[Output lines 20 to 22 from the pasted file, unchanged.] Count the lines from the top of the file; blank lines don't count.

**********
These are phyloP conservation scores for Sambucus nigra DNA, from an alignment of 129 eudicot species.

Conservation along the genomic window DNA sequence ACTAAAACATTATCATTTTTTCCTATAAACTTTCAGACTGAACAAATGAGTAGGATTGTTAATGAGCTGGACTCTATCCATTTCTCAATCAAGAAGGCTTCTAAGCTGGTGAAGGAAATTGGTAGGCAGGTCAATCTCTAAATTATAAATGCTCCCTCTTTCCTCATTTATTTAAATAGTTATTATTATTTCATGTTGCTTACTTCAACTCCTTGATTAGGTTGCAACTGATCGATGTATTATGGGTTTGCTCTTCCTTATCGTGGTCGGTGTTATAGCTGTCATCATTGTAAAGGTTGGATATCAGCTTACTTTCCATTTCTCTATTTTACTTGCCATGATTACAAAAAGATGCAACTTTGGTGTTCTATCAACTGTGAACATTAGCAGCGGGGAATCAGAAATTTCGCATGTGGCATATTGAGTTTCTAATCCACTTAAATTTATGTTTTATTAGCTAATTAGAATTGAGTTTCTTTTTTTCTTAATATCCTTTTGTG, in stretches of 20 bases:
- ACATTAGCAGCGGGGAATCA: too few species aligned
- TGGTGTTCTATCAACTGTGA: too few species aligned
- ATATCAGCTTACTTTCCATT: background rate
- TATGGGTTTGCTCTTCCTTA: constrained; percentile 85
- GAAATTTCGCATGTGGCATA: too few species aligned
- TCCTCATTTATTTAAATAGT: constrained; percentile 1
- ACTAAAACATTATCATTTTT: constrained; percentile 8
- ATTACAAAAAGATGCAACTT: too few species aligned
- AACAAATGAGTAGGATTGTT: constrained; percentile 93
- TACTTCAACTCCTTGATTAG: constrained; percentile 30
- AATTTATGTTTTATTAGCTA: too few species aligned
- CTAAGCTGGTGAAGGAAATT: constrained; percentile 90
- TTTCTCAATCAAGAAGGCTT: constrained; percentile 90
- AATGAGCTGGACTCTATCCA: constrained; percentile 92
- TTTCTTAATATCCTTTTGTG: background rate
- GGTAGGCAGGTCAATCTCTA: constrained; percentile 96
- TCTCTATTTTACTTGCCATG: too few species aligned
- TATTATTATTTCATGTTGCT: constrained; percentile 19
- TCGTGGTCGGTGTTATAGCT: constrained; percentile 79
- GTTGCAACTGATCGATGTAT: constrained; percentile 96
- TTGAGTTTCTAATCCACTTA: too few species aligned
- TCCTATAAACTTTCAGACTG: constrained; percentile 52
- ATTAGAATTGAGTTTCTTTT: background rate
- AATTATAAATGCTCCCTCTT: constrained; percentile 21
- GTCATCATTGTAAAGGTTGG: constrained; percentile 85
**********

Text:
- TATTATTATTTCATGTTGCT: constrained; percentile 19
- TCGTGGTCGGTGTTATAGCT: constrained; percentile 79
- GTTGCAACTGATCGATGTAT: constrained; percentile 96